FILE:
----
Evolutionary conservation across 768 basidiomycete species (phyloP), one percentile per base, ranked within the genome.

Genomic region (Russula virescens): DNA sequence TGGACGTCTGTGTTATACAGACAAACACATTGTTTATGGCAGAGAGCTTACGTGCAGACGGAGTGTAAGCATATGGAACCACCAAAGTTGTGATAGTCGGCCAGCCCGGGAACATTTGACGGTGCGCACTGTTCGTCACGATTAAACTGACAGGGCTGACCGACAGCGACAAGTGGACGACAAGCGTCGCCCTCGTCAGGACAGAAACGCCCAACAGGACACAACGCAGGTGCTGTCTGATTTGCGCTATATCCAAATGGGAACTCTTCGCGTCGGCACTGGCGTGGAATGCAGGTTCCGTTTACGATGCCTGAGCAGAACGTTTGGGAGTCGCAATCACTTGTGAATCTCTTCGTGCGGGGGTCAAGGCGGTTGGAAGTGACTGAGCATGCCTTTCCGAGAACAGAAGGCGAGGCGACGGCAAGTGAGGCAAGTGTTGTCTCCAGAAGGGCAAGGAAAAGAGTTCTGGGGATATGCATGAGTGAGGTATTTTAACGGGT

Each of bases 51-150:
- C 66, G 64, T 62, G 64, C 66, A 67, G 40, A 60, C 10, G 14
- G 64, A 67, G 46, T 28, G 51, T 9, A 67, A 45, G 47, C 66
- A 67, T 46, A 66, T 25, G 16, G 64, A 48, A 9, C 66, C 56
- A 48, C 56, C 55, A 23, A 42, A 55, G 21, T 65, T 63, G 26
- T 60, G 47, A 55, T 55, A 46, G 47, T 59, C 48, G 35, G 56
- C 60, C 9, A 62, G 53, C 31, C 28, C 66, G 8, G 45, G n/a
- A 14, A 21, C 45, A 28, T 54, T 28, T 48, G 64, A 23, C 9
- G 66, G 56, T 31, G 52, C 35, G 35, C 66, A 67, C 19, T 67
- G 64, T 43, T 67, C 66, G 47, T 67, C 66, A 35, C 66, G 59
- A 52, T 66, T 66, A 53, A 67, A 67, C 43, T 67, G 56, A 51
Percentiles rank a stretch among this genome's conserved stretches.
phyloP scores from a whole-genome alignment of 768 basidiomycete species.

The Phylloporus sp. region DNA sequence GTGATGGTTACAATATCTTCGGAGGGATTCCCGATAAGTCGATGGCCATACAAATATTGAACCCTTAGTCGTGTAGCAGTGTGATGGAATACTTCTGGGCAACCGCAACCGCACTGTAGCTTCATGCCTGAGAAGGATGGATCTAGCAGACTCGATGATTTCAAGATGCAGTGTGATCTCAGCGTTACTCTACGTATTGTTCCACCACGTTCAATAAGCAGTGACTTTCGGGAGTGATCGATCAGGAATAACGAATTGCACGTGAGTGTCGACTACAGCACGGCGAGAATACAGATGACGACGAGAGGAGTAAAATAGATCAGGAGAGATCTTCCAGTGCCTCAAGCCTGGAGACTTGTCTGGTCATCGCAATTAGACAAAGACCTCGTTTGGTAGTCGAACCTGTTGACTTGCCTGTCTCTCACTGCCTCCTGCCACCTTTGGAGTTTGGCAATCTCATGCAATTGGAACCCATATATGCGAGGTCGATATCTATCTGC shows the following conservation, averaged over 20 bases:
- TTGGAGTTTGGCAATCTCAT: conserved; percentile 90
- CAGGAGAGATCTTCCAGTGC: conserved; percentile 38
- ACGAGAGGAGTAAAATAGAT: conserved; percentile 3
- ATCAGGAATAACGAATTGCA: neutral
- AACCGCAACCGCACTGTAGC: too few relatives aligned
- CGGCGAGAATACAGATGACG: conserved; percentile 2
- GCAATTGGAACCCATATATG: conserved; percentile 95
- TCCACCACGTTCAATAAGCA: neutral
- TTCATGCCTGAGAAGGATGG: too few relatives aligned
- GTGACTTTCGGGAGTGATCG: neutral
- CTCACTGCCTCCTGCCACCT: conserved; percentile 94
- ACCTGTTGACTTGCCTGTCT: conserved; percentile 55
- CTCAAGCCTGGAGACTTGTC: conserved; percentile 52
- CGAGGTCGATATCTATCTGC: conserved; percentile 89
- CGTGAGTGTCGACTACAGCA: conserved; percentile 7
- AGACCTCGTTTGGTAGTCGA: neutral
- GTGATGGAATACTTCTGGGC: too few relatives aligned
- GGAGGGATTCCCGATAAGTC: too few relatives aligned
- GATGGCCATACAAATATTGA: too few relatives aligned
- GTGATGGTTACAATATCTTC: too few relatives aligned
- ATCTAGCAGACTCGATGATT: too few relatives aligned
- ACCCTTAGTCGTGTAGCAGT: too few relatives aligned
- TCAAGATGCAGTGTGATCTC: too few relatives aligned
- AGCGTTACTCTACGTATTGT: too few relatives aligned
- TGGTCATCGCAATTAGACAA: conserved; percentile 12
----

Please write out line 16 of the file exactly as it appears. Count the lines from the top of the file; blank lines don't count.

The Phylloporus sp. region DNA sequence GTGATGGTTACAATATCTTCGGAGGGATTCCCGATAAGTCGATGGCCATACAAATATTGAACCCTTAGTCGTGTAGCAGTGTGATGGAATACTTCTGGGCAACCGCAACCGCACTGTAGCTTCATGCCTGAGAAGGATGGATCTAGCAGACTCGATGATTTCAAGATGCAGTGTGATCTCAGCGTTACTCTACGTATTGTTCCACCACGTTCAATAAGCAGTGACTTTCGGGAGTGATCGATCAGGAATAACGAATTGCACGTGAGTGTCGACTACAGCACGGCGAGAATACAGATGACGACGAGAGGAGTAAAATAGATCAGGAGAGATCTTCCAGTGCCTCAAGCCTGGAGACTTGTCTGGTCATCGCAATTAGACAAAGACCTCGTTTGGTAGTCGAACCTGTTGACTTGCCTGTCTCTCACTGCCTCCTGCCACCTTTGGAGTTTGGCAATCTCATGCAATTGGAACCCATATATGCGAGGTCGATATCTATCTGC shows the following conservation, averaged over 20 bases: